If you suffer an injury because of someone else’s negligence in a traffic crash or another accident scenario, and you need to recover compensation, you’ll have to meet some deadlines, and you will need to be advised and represented by an Austin personal injury attorney.
How long does an injured victim of negligence have to take legal action to recover compensation in Texas? What are your legal rights and options as an injured negligence victim? Exactly what steps should you take to recover monetary compensation for your medical bills and other losses?
If you’ll keep reading, these questions will be answered in this brief discussion of the personal injury process, statutes of limitations, and your rights as a negligence victim in the State of Texas.
What Are Statutes of Limitations?
A statute of limitations is a law that sets a deadline for taking legal action. For instance, a statute of limitations for criminal cases prevents evidence from fading or deteriorating over time. Prosecutors must file criminal charges before a legally-specified deadline passes.
The statute of limitations for filing a personal injury claim in Texas is two years, unless an exception applies to the case. The two-year deadline generally applies to all personal injury, product liability, premises liability, and wrongful death claims filed in this state.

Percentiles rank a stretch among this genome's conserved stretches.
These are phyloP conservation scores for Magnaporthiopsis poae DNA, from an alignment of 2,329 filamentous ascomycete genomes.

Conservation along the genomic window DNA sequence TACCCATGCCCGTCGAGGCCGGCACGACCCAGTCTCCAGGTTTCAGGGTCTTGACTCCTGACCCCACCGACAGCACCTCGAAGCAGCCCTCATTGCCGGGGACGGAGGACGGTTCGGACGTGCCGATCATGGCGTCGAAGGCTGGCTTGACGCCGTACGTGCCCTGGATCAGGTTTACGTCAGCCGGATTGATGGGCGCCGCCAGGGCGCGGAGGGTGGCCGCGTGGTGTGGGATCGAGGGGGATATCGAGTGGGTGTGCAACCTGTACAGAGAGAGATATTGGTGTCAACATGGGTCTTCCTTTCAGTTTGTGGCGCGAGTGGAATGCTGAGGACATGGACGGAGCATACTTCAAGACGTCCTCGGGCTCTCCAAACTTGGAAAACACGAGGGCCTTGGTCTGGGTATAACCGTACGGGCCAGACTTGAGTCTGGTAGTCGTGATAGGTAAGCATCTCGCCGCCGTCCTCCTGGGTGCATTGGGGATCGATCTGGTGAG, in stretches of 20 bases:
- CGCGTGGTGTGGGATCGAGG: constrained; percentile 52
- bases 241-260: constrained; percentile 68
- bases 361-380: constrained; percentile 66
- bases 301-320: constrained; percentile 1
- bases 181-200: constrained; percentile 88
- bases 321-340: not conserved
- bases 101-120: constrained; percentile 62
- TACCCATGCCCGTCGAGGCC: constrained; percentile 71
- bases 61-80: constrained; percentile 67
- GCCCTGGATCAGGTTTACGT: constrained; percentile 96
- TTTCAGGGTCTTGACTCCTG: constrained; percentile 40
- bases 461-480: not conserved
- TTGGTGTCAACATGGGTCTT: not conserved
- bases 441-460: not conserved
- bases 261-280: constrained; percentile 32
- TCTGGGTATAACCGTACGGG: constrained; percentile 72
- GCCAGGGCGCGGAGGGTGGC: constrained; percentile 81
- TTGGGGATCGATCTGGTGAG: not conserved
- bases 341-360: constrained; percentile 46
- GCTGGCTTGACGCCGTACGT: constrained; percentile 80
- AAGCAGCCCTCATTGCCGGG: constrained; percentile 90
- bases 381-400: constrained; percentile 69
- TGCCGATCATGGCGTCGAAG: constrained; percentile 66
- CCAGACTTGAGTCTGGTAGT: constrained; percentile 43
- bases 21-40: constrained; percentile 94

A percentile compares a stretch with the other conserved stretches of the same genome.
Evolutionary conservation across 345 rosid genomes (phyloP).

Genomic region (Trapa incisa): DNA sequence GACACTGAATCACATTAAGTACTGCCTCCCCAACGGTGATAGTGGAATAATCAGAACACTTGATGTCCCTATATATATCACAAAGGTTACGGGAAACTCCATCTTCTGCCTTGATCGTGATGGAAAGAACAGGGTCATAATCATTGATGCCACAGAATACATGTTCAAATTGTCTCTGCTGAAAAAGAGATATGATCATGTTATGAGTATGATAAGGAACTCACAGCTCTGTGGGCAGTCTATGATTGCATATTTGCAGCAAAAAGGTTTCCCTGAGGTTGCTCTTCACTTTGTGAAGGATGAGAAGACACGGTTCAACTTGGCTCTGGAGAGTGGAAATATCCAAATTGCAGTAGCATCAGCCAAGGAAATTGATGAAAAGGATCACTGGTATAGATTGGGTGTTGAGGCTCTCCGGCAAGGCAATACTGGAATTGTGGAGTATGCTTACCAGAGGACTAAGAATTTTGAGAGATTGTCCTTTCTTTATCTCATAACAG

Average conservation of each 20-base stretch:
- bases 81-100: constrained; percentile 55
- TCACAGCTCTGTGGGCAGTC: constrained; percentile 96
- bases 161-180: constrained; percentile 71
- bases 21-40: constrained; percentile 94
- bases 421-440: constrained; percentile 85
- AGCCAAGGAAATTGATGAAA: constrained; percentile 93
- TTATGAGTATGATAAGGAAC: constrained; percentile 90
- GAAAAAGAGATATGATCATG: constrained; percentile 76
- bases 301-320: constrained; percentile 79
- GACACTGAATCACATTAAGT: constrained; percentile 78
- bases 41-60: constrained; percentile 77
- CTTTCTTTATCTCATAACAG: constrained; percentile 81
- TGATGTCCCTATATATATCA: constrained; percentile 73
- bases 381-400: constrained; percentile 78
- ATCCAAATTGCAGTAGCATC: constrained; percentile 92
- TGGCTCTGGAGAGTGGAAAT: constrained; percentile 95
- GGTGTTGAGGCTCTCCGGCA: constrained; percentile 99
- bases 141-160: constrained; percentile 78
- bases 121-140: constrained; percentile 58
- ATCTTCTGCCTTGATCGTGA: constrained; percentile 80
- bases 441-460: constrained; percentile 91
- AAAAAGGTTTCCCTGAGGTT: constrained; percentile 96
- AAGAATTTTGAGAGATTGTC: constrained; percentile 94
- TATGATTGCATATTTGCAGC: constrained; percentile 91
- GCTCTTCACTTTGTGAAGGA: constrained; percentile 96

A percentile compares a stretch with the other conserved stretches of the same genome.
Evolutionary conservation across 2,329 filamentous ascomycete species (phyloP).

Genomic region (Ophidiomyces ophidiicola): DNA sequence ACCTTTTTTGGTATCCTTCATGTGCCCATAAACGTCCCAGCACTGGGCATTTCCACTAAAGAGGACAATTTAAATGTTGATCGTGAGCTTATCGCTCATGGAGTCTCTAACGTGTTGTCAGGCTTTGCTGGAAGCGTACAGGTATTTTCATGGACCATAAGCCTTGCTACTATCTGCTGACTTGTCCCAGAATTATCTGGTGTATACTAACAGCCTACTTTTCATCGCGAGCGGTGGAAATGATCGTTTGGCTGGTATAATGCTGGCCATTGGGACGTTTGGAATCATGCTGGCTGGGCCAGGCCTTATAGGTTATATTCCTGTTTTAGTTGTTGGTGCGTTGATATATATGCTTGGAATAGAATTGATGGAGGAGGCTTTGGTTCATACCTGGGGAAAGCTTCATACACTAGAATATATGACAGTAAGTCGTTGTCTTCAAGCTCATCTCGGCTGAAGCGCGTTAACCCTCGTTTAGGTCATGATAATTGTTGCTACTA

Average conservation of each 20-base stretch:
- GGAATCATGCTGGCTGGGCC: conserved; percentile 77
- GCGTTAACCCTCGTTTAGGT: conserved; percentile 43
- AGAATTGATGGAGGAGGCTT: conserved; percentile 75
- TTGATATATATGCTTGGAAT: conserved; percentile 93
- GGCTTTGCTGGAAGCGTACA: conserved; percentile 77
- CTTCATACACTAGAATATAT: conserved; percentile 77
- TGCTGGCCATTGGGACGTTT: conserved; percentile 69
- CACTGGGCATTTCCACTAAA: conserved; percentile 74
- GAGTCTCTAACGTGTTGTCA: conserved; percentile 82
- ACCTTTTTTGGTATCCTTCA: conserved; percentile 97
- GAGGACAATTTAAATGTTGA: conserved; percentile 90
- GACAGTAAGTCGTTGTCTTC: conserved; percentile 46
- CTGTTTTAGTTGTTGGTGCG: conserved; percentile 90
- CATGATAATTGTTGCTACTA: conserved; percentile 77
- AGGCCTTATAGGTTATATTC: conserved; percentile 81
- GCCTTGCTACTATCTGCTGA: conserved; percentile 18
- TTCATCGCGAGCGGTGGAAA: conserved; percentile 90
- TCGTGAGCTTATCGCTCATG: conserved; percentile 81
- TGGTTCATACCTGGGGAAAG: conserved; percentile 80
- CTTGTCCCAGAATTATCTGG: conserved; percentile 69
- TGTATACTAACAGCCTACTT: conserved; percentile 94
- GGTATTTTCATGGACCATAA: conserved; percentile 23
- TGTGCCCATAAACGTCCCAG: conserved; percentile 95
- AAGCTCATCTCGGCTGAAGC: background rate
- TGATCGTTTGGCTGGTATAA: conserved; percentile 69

Take Action Immediately After You’ve Been Injured
Whether you’ve been injured by a negligent driver in a vehicle crash, on private property at a business, by a defective consumer product, or at your own workplace, you shouldn’t wait two years and then scramble to take action at the last possible moment.
When you are an injured victim of someone else’s negligence in Texas, have a medical examination as quickly as possible, obtain the proper treatment, and then discuss your rights and your legal options with an Austin personal injury lawyer.
If you are injured because someone else was negligent – a careless driver, a store’s management, even a dog owner – you’re entitled to full compensation for your current and projected injury-related medical bills, lost wages, projected lost wages, and all related losses.
How Will a Texas Personal Injury Attorney Help You?
However, being “entitled” to compensation is something you may have to prove, and you’ll need help from an Austin personal injury attorney. Your attorney will examine the evidence, question any witnesses, and may ask experts to provide testimony or statements in support of your claim.
Your lawyer will negotiate on your behalf for a generous settlement. Most personal injury claims are resolved out-of-court, but if a negotiated settlement cannot be reached, you’ll need a lawyer who can tell your story in court and fight effectively for the maximum available compensation.
About the Statute of Limitations in Texas
The Texas statute of limitations for injury claims states that a civil action for any “personal injury” must be initiated “not later than two years after the day the cause of action accrues,” meaning two years after the date of the incident that caused the personal injury, in most cases.